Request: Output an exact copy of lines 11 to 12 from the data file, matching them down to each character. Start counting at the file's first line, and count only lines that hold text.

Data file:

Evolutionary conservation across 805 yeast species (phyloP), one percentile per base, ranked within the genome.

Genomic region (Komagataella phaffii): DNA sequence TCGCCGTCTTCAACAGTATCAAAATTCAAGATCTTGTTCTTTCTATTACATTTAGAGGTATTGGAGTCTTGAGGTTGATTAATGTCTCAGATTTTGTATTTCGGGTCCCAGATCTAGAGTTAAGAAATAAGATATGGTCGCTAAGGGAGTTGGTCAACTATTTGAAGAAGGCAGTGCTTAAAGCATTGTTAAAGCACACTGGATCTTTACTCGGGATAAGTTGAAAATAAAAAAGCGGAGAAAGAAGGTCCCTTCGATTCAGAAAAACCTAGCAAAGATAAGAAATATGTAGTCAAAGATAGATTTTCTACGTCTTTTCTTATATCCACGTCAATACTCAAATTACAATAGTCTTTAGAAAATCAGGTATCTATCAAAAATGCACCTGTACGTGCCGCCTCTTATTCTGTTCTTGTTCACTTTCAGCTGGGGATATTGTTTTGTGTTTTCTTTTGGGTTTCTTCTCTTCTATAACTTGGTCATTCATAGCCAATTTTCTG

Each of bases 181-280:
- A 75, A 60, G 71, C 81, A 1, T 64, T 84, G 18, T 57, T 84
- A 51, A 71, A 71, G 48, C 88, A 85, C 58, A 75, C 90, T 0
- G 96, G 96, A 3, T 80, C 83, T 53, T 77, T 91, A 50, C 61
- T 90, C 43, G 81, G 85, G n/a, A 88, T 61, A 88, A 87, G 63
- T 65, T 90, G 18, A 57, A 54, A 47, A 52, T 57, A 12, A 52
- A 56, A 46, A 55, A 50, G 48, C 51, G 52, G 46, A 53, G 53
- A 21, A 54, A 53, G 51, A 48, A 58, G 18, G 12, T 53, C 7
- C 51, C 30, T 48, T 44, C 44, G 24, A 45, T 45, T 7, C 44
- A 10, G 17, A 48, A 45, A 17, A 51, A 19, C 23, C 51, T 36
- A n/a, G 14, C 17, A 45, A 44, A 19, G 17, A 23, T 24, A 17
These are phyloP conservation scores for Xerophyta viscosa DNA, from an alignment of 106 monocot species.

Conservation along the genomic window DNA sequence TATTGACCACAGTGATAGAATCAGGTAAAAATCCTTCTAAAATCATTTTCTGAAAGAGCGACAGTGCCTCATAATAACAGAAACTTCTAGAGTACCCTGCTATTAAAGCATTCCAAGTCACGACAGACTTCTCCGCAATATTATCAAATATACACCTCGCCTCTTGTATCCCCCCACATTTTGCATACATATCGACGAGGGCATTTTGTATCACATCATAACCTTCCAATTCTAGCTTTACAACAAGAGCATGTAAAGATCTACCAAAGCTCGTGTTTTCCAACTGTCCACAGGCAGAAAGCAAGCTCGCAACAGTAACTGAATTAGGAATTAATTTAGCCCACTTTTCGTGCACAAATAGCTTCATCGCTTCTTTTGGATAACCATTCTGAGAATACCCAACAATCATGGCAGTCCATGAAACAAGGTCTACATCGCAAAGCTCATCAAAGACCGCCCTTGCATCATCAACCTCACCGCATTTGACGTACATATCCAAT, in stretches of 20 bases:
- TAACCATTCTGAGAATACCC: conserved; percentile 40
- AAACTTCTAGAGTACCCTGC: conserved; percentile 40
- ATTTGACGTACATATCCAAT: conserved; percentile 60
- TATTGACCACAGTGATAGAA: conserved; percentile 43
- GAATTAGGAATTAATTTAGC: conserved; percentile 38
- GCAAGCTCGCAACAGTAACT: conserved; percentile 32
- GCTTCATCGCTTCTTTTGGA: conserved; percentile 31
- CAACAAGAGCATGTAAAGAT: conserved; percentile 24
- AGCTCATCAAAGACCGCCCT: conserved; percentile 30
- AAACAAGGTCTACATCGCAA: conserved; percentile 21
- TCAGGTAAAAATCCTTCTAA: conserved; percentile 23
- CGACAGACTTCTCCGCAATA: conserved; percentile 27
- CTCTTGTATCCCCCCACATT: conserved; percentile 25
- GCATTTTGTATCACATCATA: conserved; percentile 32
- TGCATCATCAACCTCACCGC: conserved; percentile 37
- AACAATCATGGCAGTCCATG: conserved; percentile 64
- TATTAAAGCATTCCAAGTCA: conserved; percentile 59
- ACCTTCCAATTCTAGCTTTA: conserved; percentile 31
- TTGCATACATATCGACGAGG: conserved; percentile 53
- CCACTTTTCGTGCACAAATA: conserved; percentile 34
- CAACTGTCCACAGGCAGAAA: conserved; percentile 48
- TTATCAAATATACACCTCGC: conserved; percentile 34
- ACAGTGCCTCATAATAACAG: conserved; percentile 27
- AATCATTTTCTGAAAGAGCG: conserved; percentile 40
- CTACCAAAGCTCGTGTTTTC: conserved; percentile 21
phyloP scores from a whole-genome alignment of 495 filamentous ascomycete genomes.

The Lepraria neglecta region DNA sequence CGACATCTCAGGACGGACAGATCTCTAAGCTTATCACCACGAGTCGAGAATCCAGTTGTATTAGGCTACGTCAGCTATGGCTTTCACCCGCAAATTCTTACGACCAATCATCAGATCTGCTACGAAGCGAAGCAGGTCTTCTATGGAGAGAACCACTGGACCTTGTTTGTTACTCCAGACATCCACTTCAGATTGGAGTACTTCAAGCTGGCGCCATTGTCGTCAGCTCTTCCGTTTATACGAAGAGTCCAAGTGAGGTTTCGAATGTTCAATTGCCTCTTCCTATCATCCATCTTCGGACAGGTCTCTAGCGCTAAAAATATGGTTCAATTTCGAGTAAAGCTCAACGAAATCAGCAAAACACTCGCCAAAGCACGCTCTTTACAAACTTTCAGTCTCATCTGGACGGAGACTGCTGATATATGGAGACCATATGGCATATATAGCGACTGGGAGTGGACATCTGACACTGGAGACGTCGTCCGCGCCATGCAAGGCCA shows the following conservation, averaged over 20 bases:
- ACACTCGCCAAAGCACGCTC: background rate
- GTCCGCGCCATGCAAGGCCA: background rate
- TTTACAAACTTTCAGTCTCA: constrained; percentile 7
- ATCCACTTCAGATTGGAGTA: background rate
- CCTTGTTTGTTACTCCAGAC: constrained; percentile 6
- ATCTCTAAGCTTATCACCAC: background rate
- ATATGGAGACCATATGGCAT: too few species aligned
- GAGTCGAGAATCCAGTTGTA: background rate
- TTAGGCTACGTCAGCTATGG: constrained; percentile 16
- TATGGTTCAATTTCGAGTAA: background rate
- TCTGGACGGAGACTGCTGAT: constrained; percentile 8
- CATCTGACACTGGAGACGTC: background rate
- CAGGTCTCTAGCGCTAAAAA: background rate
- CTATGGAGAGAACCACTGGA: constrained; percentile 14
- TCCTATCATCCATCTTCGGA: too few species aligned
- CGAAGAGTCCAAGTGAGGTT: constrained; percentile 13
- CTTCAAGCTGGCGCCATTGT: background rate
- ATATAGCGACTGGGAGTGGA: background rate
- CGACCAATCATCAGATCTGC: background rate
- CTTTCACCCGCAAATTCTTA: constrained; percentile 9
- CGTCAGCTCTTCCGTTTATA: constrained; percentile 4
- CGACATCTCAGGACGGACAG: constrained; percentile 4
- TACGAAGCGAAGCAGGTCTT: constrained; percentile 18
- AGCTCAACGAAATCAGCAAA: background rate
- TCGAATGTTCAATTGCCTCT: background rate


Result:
- C 51, C 30, T 48, T 44, C 44, G 24, A 45, T 45, T 7, C 44
- A 10, G 17, A 48, A 45, A 17, A 51, A 19, C 23, C 51, T 36